I picked this up because I wanted an escapist read, and hadn’t looked at the synopsis, just the cover. Having had a few personal problems in recent months, I wasn’t looking for anything heavy or demanding. For the most part, it delivered, although on a couple of occasions I found something that affected me. That is just a personal reaction and of course, I was always free to give up if I wanted to. In general, though I enjoyed the story and wanted to know what happened to Jemma and Sam.

Call the Vet by Bruce Fogle.

Arriving in 1970s’ London as a fresh-faced Canadian, Bruce Fogle assumed that because he knew the language, he would understand the English. As a graduate of the world’s best veterinary school, he also thought his profession would come naturally to him. He quickly learned not to make assumptions…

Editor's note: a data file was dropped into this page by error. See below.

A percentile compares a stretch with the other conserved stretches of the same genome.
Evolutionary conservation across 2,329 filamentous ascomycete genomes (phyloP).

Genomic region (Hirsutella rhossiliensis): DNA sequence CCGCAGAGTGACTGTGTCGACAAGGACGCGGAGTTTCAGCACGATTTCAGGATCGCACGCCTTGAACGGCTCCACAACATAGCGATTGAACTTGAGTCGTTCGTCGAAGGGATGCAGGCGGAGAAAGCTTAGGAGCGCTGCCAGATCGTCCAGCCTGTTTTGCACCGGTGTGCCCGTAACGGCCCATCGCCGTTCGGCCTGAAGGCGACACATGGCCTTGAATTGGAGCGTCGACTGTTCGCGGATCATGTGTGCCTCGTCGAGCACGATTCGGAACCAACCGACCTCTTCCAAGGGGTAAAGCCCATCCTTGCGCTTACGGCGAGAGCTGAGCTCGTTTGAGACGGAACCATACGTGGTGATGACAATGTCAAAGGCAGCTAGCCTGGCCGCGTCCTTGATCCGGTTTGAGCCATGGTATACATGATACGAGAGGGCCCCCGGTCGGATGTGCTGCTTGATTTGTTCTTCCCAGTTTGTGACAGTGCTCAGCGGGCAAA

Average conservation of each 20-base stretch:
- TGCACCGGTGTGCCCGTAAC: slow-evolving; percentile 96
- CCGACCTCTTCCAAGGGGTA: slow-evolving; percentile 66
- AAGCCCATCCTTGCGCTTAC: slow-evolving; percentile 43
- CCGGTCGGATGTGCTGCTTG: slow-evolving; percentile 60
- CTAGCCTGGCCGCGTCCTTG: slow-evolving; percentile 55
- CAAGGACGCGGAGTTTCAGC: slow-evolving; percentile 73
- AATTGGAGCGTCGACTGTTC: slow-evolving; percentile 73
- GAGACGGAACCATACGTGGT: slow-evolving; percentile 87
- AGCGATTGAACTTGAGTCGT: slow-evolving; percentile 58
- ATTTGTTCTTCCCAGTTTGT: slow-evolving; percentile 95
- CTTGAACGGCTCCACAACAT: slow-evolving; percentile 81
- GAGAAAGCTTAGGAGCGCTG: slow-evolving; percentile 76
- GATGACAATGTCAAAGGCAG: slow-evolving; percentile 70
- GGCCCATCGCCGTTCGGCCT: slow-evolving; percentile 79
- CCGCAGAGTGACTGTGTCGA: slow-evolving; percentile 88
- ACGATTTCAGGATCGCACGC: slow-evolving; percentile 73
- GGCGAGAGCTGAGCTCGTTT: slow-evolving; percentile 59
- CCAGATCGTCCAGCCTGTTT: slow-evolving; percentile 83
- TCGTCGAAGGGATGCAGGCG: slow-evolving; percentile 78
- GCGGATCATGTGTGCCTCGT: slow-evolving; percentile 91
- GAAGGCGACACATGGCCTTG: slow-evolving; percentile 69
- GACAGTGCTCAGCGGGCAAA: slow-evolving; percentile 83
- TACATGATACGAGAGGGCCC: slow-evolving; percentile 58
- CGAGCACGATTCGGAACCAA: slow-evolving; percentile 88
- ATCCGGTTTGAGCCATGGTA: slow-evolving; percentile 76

Bruce began his career at the prestigious Woodrow Singleton surgery in the heart of the Knightsbridge. Frequented by Britain’s most distinguished pet owners, from Duchesses and Sultans to Paul McCartney and Elizabeth Taylor, it also cared for the exotic inhabitants of the Harrods’ ‘Zoo Department’. Over the next few years, an arc of clients would cross Bruce’s table, from cats and dogs to alligators, pumas and even a capuchin monkey. Each adventure taught Bruce far more than any textbook ever could, while skilful veterinary nurses provided the greatest lessons of all.

Call the Vet is a wonderfully rich and warmly funny memoir. Set against the vibrant backdrop of 1970s’ London, it explores the unique bond between pets and their owners; the common thread of compassion that unites all cultures and classes, and the discovery of love and joy in unexpected places.

Perfect for fans of Noel Fitzpatrick, Ben Fogle and Kate Humble! 

Appealing cover.

My Review.